Goal-directed Perioperative Fluid Management: Why, When, and How?
Kehlet, Henrik M.D., Ph.D.; Bundgaard-Nielsen, Morten M.D.
PRINCIPLES of perioperative fluid management have received increased interest in recent years within type and amount of crystalloid and colloid, the concept of individualized goal-directed cardiovascular optimization (GDT), and finally assessed on a procedure-specific basis. In this issue, Kimberger et al.
investigated the underlying tissue mechanisms during GDT management with crystalloids or colloids for abdominal surgery with a colonic anastomosis. This elegant experimental study in pigs included detailed techniques of postsurgical assessments of conventional cardiovascular variables (blood pressure, heart rate, urinary output) and microcirculatory blood flow and tissue oxygen tension in healthy and perianastomotic colonic tissue. Three types of fluid management were instituted at the end of surgery: restricted Ringer lactate (RL) versus
GDT RL or GDT colloid to achieve a mixed venous oxygen saturation (Svo2
) greater than 60%. The results show no significant differences between the groups in conventional cardiovascular functional parameters or urinary output, but an increased oxygen tension in healthy colonic tissue compared with RL and a further increase with GDT colloid compared with GDT RL. Of special interest, oxygen tension in perianastomotic tissue increased to 245% with GDT colloid versus
147% in the GDT RL group versus
116% in the restricted RL group. Furthermore, microcirculatory flow was higher with GDT colloid. Interestingly, anastomotic tissue edema was not different between groups.
The study by Kimberger et al.1
may add important new knowledge to the understanding of the apparent beneficial effects of GDT in surgical patients, where the 11 randomized clinical studies have mostly shown outcome benefits within postoperative nausea and vomiting, ileus, morbidity, and hospital stay.2–5
Until now, however, only limited pathophysiological data are available to explain this benefit. Thus, Mythen and Webb showed GDT to improve morbidity and hospital stay after cardiac surgery related to the demonstrated increased gut mucosal perfusion (gastric intramucosal pH),6
but this could not be confirmed by a less well-designed study in abdominal surgery.4
In the colorectal surgery study by Noblett et al.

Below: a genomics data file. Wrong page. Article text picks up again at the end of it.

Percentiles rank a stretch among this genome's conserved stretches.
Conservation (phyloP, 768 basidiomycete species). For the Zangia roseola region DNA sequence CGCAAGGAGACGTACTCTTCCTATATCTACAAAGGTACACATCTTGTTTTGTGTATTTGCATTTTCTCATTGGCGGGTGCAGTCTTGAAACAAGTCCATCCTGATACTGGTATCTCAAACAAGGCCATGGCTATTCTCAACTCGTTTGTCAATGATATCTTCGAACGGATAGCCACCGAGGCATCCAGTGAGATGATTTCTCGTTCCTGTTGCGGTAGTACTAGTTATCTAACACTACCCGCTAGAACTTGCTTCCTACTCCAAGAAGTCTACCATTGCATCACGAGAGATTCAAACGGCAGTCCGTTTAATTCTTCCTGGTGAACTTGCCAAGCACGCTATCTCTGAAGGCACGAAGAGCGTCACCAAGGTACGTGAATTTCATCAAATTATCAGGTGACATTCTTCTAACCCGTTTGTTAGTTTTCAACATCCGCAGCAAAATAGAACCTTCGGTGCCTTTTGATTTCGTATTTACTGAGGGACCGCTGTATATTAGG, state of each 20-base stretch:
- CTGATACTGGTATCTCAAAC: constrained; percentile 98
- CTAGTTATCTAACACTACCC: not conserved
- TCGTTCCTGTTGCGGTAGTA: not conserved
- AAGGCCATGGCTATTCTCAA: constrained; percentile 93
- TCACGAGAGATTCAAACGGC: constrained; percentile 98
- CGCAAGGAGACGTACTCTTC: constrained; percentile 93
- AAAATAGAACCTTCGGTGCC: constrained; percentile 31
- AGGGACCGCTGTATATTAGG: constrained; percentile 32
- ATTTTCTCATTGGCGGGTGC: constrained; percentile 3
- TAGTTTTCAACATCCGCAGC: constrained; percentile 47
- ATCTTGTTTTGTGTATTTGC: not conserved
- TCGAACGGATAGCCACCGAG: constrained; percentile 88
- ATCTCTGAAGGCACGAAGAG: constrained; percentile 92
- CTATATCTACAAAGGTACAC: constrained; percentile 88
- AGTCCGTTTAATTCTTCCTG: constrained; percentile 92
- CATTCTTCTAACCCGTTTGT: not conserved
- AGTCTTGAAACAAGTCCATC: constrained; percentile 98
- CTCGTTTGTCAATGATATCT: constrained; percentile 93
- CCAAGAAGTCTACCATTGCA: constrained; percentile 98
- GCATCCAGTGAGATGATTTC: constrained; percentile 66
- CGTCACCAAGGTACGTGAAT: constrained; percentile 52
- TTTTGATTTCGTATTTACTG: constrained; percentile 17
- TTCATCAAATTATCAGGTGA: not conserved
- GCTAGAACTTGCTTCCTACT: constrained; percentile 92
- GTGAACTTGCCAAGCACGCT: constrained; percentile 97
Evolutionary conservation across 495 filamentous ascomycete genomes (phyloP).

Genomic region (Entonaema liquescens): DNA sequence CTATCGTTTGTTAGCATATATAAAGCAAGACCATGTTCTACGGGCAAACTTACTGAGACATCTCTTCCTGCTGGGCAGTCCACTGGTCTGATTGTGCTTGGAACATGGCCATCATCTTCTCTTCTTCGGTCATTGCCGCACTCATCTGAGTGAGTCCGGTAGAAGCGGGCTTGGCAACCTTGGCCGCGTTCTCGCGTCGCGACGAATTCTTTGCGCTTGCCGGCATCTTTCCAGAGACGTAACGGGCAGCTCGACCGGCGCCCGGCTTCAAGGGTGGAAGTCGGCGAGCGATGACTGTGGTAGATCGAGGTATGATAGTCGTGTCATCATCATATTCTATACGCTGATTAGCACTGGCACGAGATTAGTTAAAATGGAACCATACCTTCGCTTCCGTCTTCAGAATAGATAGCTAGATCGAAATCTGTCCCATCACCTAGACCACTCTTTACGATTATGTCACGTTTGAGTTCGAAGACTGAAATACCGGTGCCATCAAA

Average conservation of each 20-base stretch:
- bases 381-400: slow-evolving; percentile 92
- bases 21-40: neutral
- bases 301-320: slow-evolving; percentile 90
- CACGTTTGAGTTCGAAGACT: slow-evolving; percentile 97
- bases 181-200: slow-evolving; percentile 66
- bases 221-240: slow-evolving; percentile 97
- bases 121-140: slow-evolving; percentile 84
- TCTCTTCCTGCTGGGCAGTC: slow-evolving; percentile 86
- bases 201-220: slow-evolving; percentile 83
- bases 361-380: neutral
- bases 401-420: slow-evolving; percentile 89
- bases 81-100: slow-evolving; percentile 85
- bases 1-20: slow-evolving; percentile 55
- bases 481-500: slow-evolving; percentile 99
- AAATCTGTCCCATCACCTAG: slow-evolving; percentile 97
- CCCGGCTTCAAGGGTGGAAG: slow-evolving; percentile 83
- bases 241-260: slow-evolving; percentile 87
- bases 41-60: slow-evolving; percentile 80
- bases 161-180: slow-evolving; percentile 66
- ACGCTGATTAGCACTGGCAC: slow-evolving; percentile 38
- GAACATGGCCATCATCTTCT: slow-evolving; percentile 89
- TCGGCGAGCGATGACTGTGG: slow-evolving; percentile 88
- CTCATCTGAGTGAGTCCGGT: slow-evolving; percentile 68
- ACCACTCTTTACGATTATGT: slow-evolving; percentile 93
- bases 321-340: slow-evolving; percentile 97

the reduced morbidity and hospital stay by GDT was associated with a reduced interleukin-6 response. These findings together suggest that GDT may attenuate stress-induced organ dysfunctions and thereby have a pivotal role on outcome, including anastomotic complications. The recent studies on perioperative changes of the vascular barrier suggest that the endothelial glycocalyx plays a key role,8,9
which needs to be studied within the context of GDT and use of colloid.
In the discussion of GDT, it is essential that the present individualized
GDT approach includes optimization of flow-related parameters, such as cardiac stroke volume, within the limit of the individual patient's cardiac capacity.2,3,10,11
The concept is therefore different from the original Shoemaker concept for optimization, which used predetermined supraphysiologic values of cardiac index and Do2
as therapeutic goals.12
Interestingly, the study by Kimberger et al.1
also used fixed goals for GDT optimization (Svo2
> 60%) and not the individualized approach.
Most of the 11 clinical GDT outcome studies are positive2–5
and may have widespread implications for clinical practice; therefore, there is an urgent need to evaluate the pathophysiological mechanisms, such as done by Kimberger et al.1
In addition, when
to institute GDT needs to be clarified. The studies predominantly perform GDT in the intraoperative period, and there have been only 2 studies within the very early postoperative period13,14
and no studies in the later postoperative period, where major fluid shifts and requirements may occur. Interestingly, the GDT optimization by Kimberger et al.
was done postabdominal closure.1
However, the studies2–5
provide little or no detailed data of GDT in relation to type of anesthesia, including epidural anesthesia and its well-known effects on cardiovascular function; therefore, the practicing anesthesiologist is left with several unanswered questions for the interpretation of the GDT approach during the entire anesthetic-surgical period. In this context, precision of GDT requires averaging of stroke volume over at least 10 heartbeats when using the esophageal Doppler technology.15